Must-see TV, or mandatory diversity?

Emma Teitel on TV’s modern censorship crusaders


 

Short-lived: Lena Dunham (left) wrote a black character into the second season of Girls, a Republican played by Donald Glover (right). (HBO Canada/Astral Media)

Historically, the aim of television censorship has been pretty straightforward, if ultimately doomed: sex, or anything that made you think of having it, was supposed to be as unsexy as humanly possible when it was on TV. “Indecency regulations”—the kind that kept married characters sleeping in separate beds—arrived in the 1930s. In the 1950s, CBS famously cropped out Elvis Presley’s gyrating pelvis on the Ed Sullivan Show, and in 2004, the world saw Janet Jackson’s nipple for a fraction of a second, which, for the Federal Communications Commission in the United States, was one fraction too many (the FCC tried to fine CBS $550,000 for the infamous “nip slip,” but the United States Supreme Court threw out the charge last year). Sex persevered. A study by a U.S. non-profit in 2005 found that sexual content on TV had almost doubled since 1998. I wouldn’t be surprised if that number has quadrupled since. What’s more, censorship initiatives by socially conservative groups that would have certainly succeeded in the nipple-wary past are seldom successful today. Groups like the Parents Television Council, for example, and One Million Moms, consistently try—and fail—to get supposedly inappropriate content off the air: from gay romance on Fox’s Glee, to sacrilege on ABC’s GCB (Good Christian Bitches), some things just don’t shock like they used to. This is certainly one of the reasons networks have stopped trying to appease the traditionally squeamish—but it’s not the only one. They’ve also stopped because there’s a new squeamishness on the rise, one that’s concerned not with what TV portrays too much of, but rather, with what it doesn’t portray enough.

Take CBS: the network is no longer under fire for depicting too much sexuality, but for failing to depict the right kind. The Gay and Lesbian Alliance Against Defamation (GLAAD) gave CBS a failing grade on its “network responsibility index” this year, for its apparent lack of sexual diversity; that is, not enough gay and transgendered characters. GLAAD puts out two reports annually, one rating the American networks on overall “LGBT impressions” and another that looks at LGBT characters in the TV season to come. Apparently, the reports work. Matt Kane, GLAAD’s associate director of entertainment media, says, “CBS responded, saying they would do better. We have worked with their diversity department in recent years and they seem to have been making a concerted effort to improve diversity on their network.” Kane says his group’s earlier efforts may have actually led to the production of the gay-themed TV show, Partners, although the comedy was cancelled almost immediately after it aired.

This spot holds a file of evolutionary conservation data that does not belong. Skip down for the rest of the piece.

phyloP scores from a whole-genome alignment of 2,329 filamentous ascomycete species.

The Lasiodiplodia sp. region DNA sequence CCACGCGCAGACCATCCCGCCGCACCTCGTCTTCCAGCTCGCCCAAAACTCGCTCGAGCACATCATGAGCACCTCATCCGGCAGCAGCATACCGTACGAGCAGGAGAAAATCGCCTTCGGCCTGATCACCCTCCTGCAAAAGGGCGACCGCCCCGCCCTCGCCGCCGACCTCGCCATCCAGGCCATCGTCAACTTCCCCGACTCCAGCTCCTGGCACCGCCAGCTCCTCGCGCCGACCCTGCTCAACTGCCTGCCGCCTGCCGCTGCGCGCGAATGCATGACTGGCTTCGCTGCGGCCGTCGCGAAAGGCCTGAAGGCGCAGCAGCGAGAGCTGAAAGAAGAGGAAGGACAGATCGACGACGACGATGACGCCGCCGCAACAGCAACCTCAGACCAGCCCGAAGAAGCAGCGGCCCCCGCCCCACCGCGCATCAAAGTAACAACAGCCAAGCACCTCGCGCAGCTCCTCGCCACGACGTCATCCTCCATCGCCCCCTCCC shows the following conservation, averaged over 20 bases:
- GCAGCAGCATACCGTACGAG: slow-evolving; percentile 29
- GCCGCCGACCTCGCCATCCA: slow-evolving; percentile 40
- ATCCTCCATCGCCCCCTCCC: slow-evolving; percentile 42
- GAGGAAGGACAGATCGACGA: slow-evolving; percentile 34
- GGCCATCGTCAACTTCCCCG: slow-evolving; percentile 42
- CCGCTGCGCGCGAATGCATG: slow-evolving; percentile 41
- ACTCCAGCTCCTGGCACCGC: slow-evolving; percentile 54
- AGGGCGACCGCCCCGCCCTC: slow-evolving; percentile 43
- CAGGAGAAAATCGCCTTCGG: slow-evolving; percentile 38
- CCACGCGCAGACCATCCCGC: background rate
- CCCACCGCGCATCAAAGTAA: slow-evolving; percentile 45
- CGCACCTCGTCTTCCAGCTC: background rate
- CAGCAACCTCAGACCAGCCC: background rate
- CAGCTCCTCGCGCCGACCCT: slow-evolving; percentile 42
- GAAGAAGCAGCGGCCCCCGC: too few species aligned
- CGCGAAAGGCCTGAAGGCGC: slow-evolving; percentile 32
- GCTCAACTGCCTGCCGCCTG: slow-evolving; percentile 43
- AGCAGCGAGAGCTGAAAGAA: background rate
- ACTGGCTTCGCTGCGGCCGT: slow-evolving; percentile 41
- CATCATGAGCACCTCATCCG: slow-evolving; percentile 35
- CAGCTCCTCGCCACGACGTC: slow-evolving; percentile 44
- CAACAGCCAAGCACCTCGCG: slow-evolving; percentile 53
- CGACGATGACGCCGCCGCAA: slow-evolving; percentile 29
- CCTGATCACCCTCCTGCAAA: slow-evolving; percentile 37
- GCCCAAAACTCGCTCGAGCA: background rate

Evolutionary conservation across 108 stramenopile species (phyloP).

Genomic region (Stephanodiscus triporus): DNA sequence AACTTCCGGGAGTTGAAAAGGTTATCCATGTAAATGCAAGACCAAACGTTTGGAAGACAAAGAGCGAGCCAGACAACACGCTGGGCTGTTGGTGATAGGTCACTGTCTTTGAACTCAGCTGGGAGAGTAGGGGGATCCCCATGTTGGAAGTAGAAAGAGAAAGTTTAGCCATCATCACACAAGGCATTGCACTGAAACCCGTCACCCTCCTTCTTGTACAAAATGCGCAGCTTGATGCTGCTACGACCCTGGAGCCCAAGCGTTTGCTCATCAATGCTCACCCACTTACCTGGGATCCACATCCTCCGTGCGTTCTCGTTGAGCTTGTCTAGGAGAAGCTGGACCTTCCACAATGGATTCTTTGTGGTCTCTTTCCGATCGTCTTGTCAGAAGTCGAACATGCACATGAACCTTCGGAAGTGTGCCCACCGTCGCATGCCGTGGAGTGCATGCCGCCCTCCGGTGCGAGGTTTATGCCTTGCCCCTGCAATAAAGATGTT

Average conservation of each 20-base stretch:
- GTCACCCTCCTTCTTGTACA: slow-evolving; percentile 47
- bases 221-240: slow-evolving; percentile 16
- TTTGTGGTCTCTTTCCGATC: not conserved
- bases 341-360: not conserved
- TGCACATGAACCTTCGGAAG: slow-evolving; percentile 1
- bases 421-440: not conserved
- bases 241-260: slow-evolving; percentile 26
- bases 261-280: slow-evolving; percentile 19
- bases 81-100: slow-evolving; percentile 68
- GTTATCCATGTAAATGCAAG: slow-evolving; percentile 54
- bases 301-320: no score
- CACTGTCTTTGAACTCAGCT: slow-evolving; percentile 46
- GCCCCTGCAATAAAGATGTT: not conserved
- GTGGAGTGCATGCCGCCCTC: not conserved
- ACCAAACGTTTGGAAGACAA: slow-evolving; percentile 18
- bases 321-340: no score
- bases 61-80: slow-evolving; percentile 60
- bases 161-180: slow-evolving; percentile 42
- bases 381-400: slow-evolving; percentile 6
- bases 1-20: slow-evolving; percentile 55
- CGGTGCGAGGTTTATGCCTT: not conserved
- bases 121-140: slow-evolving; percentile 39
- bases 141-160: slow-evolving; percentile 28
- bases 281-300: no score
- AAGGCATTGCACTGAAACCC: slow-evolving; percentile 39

In a similar fashion, HBO’s Girls, arguably the most sexually explicit show on television right now, has also succumbed to public pressure over its lack of diversity. When the show first premiered, social media was rife with complaints that creator Lena Dunham’s omission of non-white characters was “unrealistic” and, some critics suggested, downright racist. Dunham told NPR that she took the criticism very seriously, which is why, presumably, she wrote a black character into the second season of Girls—an African-American Republican named Sandy, who lasted about as long as CBS’s Partners did. It turns out affirmative action and fiction don’t really mix. But the criticism didn’t stop at racial representation. Dunham’s current critics argue that there’s lack of “verbal consent” between sexual partners on Girls, as though the TV show were a public service announcement you’d watch in health class.

Paul Levinson, a media professor at Fordham University in New York and author of the book New New Media, doesn’t find any of this depressing. He’d prefer that audiences—not regulators—pester networks and TV writers. “It’s not as though the gatekeepers who decided what got on television in the past did a very good job, so I think it’s a very healthy thing that viewers have much more power over what gets into television than they ever had before,” he says.

It would be easy to agree with Levinson if we were just discussing the merits of something like Kickstarter—the website that allows users to fund artistic projects (the Veronica Mars movie, for example)—or any other medium that gives an audience freedom of choice. But we’re talking about the merits of an audience manipulating a piece of art so that it meets a certain ethical standard. And that doesn’t sound like power to me. It sounds like censorship.